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AT&T internet hacker/troll sentenced to more than 3 years

We have all been the victim of a troll at some stage or another, they are generally people who show very little remorse for what they do. This case may interest you then however as news published on CNET detail that ‘professional troll’ Andrew Auernheimer, who goes by the nickname ‘Weev’ has been sentenced by a federal judge for ‘hacking’.

Auernheimer said “No matter what the outcome, I will not be broken.” He added ‘I am antifragile’. Auernheimer has called himself a troll who has enjoyed making enemies along the way. He said “I hack, I ruin lives, I make piles of money’.

CNET added “The Justice Department responded by using Auernheimer’s trollishness to urge U.S. District Judge Susan Wigenton to hand down a lengthy sentence — and 41 months is at the upper end of what the federal sentencing guidelines allow. In a letter to Wigenton last week, U.S. Attorney Paul Fishman cited “defendant’s chosen ‘career’ of wreaking havoc on the Internet” and said “his entire adult life has been dedicated to taking advantage of others, using his computer expertise to violate others’ privacy, to embarrass others, to build his reputation on the backs of those less skilled than he.”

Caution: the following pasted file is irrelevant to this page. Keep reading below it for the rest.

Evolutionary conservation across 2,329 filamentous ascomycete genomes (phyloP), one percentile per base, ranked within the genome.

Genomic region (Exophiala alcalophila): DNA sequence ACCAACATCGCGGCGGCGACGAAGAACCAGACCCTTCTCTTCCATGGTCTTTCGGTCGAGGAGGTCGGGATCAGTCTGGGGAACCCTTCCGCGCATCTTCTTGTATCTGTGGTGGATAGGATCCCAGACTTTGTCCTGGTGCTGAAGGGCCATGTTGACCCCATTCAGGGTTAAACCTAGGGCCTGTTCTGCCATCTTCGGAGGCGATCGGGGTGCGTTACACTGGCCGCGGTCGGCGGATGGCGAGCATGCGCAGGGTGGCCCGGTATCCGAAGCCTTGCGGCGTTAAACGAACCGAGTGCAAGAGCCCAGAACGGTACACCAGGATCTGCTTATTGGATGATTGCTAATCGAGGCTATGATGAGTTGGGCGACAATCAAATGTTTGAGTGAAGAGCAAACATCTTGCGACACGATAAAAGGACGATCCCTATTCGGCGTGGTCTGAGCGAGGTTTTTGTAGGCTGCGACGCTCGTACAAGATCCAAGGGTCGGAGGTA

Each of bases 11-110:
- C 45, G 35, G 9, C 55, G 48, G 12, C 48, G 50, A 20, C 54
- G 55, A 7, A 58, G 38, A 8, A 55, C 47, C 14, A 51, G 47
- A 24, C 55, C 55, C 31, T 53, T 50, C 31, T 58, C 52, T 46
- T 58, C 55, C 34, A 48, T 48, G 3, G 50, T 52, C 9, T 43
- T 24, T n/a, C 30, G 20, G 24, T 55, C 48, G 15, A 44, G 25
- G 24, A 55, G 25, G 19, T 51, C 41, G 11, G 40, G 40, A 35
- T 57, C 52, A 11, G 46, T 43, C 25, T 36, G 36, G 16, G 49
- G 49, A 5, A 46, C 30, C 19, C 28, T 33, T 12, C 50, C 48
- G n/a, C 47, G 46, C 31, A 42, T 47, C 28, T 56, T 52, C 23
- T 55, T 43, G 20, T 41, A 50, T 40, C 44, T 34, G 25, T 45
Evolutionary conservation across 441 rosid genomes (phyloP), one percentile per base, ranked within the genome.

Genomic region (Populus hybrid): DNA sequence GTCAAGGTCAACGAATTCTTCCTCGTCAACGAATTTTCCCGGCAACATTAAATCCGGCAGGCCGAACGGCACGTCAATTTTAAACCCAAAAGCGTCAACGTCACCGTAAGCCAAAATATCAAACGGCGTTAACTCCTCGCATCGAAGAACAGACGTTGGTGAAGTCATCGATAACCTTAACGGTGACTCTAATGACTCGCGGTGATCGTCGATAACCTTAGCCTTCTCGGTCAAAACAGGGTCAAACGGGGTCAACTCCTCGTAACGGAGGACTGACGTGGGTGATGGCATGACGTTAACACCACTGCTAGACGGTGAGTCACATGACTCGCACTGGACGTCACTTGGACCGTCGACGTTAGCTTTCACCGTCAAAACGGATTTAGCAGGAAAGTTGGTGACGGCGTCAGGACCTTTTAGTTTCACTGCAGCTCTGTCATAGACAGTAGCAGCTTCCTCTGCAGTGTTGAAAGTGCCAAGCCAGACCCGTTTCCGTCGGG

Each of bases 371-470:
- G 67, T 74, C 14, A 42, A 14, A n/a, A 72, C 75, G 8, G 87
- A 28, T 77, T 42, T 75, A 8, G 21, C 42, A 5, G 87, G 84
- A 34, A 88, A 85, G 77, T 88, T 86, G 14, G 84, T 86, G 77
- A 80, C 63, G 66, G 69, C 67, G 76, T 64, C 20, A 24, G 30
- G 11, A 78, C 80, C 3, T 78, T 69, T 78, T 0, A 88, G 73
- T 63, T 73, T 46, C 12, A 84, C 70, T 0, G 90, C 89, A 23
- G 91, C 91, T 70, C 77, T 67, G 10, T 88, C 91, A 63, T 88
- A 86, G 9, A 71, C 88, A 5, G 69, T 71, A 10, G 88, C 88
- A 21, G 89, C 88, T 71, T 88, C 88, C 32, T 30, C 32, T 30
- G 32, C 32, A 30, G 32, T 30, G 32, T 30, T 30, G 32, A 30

Andrew Auernheimer (Credit: Washington County Sheriff's Office)

Normally Auernheimer’s predicament might not have attracted much attention. But he was convicted under the Computer Fraud and Abuse Act, a controversial law that was enacted to deter intrusions into NORAD, but was expanded over time to criminalize terms of use violations — including, according to federal prosecutors, lying about your personal information when using social networks. There’s now a growing effort, including legislation drafted in the U.S. Congress, to reform the CFAA.

Auernheimer was arrested in 2011 after discovering a security hole on AT&T’s Web site that exposed the e-mail addresses of more than 100,000  iPad users. His organization, Goatse Security, created a script to download the records and gave the results to Gawker.”

Supporters of Auernheimer have set up a defense fund and one called him ‘the Internet prophet of discord.’ His supporters said he didn’t deserve to be imprisoned for accessing the AT&T servers.

Kitguru says: Too harsh a penalty for Auernheimer?

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